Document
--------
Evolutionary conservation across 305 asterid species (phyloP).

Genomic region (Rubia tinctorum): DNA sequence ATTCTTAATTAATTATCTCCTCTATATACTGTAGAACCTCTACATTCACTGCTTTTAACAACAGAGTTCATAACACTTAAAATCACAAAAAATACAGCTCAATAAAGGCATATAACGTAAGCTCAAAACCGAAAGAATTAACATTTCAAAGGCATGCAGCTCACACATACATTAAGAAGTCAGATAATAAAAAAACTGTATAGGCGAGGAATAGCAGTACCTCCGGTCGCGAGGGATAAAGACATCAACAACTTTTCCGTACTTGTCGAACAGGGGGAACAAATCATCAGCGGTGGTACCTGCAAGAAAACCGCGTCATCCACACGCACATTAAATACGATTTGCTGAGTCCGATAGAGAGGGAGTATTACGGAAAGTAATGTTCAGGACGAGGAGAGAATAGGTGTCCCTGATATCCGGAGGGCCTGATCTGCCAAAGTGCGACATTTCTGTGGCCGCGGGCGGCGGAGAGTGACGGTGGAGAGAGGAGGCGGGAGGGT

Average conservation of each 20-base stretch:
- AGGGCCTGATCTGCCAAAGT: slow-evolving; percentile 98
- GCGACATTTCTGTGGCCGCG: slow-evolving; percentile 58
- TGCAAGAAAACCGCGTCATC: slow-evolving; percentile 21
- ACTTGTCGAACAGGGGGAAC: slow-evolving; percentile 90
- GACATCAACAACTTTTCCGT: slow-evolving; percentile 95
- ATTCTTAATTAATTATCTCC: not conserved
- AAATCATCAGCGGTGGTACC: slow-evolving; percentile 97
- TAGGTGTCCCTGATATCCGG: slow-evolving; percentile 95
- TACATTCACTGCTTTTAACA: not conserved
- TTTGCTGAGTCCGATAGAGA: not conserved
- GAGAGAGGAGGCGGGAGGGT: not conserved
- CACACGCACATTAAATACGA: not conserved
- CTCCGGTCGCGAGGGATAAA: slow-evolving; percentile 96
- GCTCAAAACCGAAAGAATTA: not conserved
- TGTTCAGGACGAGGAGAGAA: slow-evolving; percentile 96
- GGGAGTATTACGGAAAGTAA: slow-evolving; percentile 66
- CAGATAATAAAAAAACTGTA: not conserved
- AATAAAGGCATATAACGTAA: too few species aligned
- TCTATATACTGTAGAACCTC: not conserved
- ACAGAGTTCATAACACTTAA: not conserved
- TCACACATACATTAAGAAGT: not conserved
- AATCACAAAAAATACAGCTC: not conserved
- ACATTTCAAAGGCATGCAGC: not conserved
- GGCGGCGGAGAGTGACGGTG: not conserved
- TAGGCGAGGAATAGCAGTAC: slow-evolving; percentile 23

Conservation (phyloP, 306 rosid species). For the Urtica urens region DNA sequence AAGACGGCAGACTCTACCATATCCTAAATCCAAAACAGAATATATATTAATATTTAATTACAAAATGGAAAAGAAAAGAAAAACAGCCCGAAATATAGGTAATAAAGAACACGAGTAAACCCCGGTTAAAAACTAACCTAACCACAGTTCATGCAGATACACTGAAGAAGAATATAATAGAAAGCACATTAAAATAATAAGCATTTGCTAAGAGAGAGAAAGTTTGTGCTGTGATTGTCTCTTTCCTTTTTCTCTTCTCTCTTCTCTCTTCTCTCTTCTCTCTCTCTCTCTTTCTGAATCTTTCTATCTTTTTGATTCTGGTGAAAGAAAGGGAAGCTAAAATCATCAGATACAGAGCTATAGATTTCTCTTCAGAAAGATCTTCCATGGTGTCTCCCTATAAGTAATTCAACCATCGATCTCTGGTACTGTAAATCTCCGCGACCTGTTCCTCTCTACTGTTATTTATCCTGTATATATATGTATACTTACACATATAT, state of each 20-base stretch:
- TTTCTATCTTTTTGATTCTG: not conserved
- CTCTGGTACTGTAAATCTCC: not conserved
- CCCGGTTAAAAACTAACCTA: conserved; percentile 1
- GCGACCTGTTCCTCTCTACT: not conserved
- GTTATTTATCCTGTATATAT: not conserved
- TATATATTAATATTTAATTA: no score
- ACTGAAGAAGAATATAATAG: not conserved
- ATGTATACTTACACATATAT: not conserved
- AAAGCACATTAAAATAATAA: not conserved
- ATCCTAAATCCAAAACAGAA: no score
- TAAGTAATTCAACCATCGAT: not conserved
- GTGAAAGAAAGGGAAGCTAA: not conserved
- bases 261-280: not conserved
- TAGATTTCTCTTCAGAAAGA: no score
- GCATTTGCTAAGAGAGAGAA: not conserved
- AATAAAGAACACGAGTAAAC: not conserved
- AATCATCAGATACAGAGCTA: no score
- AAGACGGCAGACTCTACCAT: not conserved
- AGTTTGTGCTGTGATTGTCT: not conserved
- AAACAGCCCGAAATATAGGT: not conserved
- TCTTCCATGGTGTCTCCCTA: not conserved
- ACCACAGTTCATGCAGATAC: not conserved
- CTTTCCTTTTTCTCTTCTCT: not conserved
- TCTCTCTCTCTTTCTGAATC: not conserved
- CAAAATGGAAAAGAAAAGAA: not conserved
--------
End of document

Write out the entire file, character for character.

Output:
Evolutionary conservation across 305 asterid species (phyloP).

Genomic region (Rubia tinctorum): DNA sequence ATTCTTAATTAATTATCTCCTCTATATACTGTAGAACCTCTACATTCACTGCTTTTAACAACAGAGTTCATAACACTTAAAATCACAAAAAATACAGCTCAATAAAGGCATATAACGTAAGCTCAAAACCGAAAGAATTAACATTTCAAAGGCATGCAGCTCACACATACATTAAGAAGTCAGATAATAAAAAAACTGTATAGGCGAGGAATAGCAGTACCTCCGGTCGCGAGGGATAAAGACATCAACAACTTTTCCGTACTTGTCGAACAGGGGGAACAAATCATCAGCGGTGGTACCTGCAAGAAAACCGCGTCATCCACACGCACATTAAATACGATTTGCTGAGTCCGATAGAGAGGGAGTATTACGGAAAGTAATGTTCAGGACGAGGAGAGAATAGGTGTCCCTGATATCCGGAGGGCCTGATCTGCCAAAGTGCGACATTTCTGTGGCCGCGGGCGGCGGAGAGTGACGGTGGAGAGAGGAGGCGGGAGGGT

Average conservation of each 20-base stretch:
- AGGGCCTGATCTGCCAAAGT: slow-evolving; percentile 98
- GCGACATTTCTGTGGCCGCG: slow-evolving; percentile 58
- TGCAAGAAAACCGCGTCATC: slow-evolving; percentile 21
- ACTTGTCGAACAGGGGGAAC: slow-evolving; percentile 90
- GACATCAACAACTTTTCCGT: slow-evolving; percentile 95
- ATTCTTAATTAATTATCTCC: not conserved
- AAATCATCAGCGGTGGTACC: slow-evolving; percentile 97
- TAGGTGTCCCTGATATCCGG: slow-evolving; percentile 95
- TACATTCACTGCTTTTAACA: not conserved
- TTTGCTGAGTCCGATAGAGA: not conserved
- GAGAGAGGAGGCGGGAGGGT: not conserved
- CACACGCACATTAAATACGA: not conserved
- CTCCGGTCGCGAGGGATAAA: slow-evolving; percentile 96
- GCTCAAAACCGAAAGAATTA: not conserved
- TGTTCAGGACGAGGAGAGAA: slow-evolving; percentile 96
- GGGAGTATTACGGAAAGTAA: slow-evolving; percentile 66
- CAGATAATAAAAAAACTGTA: not conserved
- AATAAAGGCATATAACGTAA: too few species aligned
- TCTATATACTGTAGAACCTC: not conserved
- ACAGAGTTCATAACACTTAA: not conserved
- TCACACATACATTAAGAAGT: not conserved
- AATCACAAAAAATACAGCTC: not conserved
- ACATTTCAAAGGCATGCAGC: not conserved
- GGCGGCGGAGAGTGACGGTG: not conserved
- TAGGCGAGGAATAGCAGTAC: slow-evolving; percentile 23

Conservation (phyloP, 306 rosid species). For the Urtica urens region DNA sequence AAGACGGCAGACTCTACCATATCCTAAATCCAAAACAGAATATATATTAATATTTAATTACAAAATGGAAAAGAAAAGAAAAACAGCCCGAAATATAGGTAATAAAGAACACGAGTAAACCCCGGTTAAAAACTAACCTAACCACAGTTCATGCAGATACACTGAAGAAGAATATAATAGAAAGCACATTAAAATAATAAGCATTTGCTAAGAGAGAGAAAGTTTGTGCTGTGATTGTCTCTTTCCTTTTTCTCTTCTCTCTTCTCTCTTCTCTCTTCTCTCTCTCTCTCTTTCTGAATCTTTCTATCTTTTTGATTCTGGTGAAAGAAAGGGAAGCTAAAATCATCAGATACAGAGCTATAGATTTCTCTTCAGAAAGATCTTCCATGGTGTCTCCCTATAAGTAATTCAACCATCGATCTCTGGTACTGTAAATCTCCGCGACCTGTTCCTCTCTACTGTTATTTATCCTGTATATATATGTATACTTACACATATAT, state of each 20-base stretch:
- TTTCTATCTTTTTGATTCTG: not conserved
- CTCTGGTACTGTAAATCTCC: not conserved
- CCCGGTTAAAAACTAACCTA: conserved; percentile 1
- GCGACCTGTTCCTCTCTACT: not conserved
- GTTATTTATCCTGTATATAT: not conserved
- TATATATTAATATTTAATTA: no score
- ACTGAAGAAGAATATAATAG: not conserved
- ATGTATACTTACACATATAT: not conserved
- AAAGCACATTAAAATAATAA: not conserved
- ATCCTAAATCCAAAACAGAA: no score
- TAAGTAATTCAACCATCGAT: not conserved
- GTGAAAGAAAGGGAAGCTAA: not conserved
- bases 261-280: not conserved
- TAGATTTCTCTTCAGAAAGA: no score
- GCATTTGCTAAGAGAGAGAA: not conserved
- AATAAAGAACACGAGTAAAC: not conserved
- AATCATCAGATACAGAGCTA: no score
- AAGACGGCAGACTCTACCAT: not conserved
- AGTTTGTGCTGTGATTGTCT: not conserved
- AAACAGCCCGAAATATAGGT: not conserved
- TCTTCCATGGTGTCTCCCTA: not conserved
- ACCACAGTTCATGCAGATAC: not conserved
- CTTTCCTTTTTCTCTTCTCT: not conserved
- TCTCTCTCTCTTTCTGAATC: not conserved
- CAAAATGGAAAAGAAAAGAA: not conserved